The Future of [Civil War] History
June 20, 2016 5 Comments
This is very true, and quite interesting. I fell in love with civil war history during the centennial, back in the early sixties, originally through the American Heritage Pictorial History of the Civil War, with its text by Bruce Catton. It was one of the seminal books in my love for history. It spread first to World War II, both from books, and my parents and the generation that had lived through it. Then it spread through, partially, the historical novels of Thomas B. Costain, which ran from biblical through pretty much modern history.
It included Kenneth Robert’s books on colonial (to be) Maine, including Arundel, as well as others. And yes, it also involved some very good teachers (and coaches) when I was in junior and senior high school, and it likely didn’t hurt that dad was interested, and mom was an English teacher. What that legacy does is this, when I look at current events, my mind almost always can find an analogous situation. Amongst other things, that is why I rarely completely despair. Mark Twain was right, you know, history doesn’t repeat itself, but it surely rhymes.
My worries about the future of Civil War history are much broader and much larger than those cited in the articles in Civil War History. I spend a lot of time on the road, speaking to Civil War Roundtables and other similar groups. I’ve traveled to a lot of places—Ann Arbor, Michigan and Bloomington, Indiana in one recent week—and have met a lot of people along the way. One alarming trend that I have spotted in recent years is the graying of the audiences that come to hear me speak or attend my tours. The audiences get older and older, and I see fewer and fewer young people in the crowds. When I first started doing this almost 25 years ago, the crowds were much younger, and I saw many more younger people in the audiences.
via The Future of Civil War History: Eric Wittenberg | Emerging Civil War with a hat tip to Practically Historical
Jessie Childs recently published some thoughts on Elizabethan England and how certainty can become uncertainty. Here is a bit of that.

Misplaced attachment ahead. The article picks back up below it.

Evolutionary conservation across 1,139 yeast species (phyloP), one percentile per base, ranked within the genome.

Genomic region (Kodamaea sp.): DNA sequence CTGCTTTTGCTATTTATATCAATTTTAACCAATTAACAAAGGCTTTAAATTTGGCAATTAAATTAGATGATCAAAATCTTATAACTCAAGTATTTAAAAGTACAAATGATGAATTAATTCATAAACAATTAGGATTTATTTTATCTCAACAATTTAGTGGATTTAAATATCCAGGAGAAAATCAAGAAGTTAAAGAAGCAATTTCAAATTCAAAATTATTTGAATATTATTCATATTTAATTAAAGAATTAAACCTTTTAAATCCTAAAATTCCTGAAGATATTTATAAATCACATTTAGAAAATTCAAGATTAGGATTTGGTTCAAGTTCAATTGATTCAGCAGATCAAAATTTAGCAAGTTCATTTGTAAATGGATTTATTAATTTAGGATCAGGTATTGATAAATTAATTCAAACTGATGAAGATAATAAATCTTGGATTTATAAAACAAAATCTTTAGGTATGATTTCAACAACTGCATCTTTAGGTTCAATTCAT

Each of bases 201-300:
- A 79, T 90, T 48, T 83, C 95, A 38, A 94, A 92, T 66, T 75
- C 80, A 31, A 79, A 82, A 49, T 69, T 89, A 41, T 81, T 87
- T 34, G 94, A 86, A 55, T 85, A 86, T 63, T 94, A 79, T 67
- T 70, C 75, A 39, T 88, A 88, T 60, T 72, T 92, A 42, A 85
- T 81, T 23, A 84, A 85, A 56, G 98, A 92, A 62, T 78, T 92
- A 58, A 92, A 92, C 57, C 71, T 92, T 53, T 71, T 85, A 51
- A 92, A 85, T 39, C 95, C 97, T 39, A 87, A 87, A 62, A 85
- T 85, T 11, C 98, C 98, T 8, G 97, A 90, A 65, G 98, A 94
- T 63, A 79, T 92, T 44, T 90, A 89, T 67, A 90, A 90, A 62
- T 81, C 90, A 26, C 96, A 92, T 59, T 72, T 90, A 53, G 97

Unfirm ground is what makes history so thrilling: that sense that the plates are always shifting and that one discovery might change everything. I have not experienced a seismic swallowing up of a once-cherished opinion, but, researching my last book on Catholic dissidents in Elizabethan England, I felt as though I was changing my mind almost every day. I agonised over the relative lenience of Elizabeth I in religious matters. I was kept awake by the nagging feeling that the Catholic family I was writing about was not quite as loyal as it claimed to be. I drew a spider diagram, of the kind used in modern intelligence, and was thrown by the family’s links to the Babington Plot of 1586, even though I could not quite pin them to it. I veered between revulsion at the persecutory practices of the Elizabethan state and sympathy for its operatives, who had to deal with sophisticated terror networks and some very slippery language.
via Shifting Sands: Historians Change Their Minds. Note that the other short articles in the linked article are also quite good.
Not all that different, really, from today, with our problems with terrorists, is it.
And that’s the thing, we can infer lessons from the past, and we should, and I think, must. But we must remember with Hartley that:
“The past is a foreign country, they do things differently there,” as well.